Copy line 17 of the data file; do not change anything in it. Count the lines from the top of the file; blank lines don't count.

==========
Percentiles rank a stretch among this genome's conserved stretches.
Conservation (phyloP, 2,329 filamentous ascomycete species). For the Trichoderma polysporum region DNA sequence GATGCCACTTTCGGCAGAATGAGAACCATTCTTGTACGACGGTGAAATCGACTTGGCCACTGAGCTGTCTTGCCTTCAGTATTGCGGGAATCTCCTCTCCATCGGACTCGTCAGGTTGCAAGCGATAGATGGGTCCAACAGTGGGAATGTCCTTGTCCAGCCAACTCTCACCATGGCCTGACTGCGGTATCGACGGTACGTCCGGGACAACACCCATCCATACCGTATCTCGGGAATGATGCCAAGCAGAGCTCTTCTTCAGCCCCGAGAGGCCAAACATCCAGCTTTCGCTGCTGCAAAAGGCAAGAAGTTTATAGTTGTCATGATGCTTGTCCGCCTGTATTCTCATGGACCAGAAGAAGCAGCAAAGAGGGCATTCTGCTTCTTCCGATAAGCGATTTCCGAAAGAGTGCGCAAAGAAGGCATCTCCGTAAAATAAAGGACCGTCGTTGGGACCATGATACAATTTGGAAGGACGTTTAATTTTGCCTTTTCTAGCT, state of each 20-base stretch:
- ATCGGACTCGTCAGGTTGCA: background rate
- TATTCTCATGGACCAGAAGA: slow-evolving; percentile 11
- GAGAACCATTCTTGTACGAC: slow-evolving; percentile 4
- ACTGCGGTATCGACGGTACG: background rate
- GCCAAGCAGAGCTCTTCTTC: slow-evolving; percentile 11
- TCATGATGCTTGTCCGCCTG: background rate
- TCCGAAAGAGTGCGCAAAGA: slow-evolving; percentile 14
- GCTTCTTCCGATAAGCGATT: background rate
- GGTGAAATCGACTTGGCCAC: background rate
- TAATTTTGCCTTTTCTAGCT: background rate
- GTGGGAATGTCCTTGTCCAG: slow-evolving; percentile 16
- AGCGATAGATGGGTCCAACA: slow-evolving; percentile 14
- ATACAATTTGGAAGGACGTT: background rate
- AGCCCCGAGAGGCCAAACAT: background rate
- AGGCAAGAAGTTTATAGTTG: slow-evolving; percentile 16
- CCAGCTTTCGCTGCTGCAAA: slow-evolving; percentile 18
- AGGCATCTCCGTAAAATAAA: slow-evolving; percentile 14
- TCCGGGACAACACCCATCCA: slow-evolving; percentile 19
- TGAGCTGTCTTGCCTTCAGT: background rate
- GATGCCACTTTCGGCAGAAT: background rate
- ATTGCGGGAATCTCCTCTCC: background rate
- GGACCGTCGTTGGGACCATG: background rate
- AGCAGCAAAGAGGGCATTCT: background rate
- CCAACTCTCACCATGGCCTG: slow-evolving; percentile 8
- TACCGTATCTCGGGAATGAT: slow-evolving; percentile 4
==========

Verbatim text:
- AGGCAAGAAGTTTATAGTTG: slow-evolving; percentile 16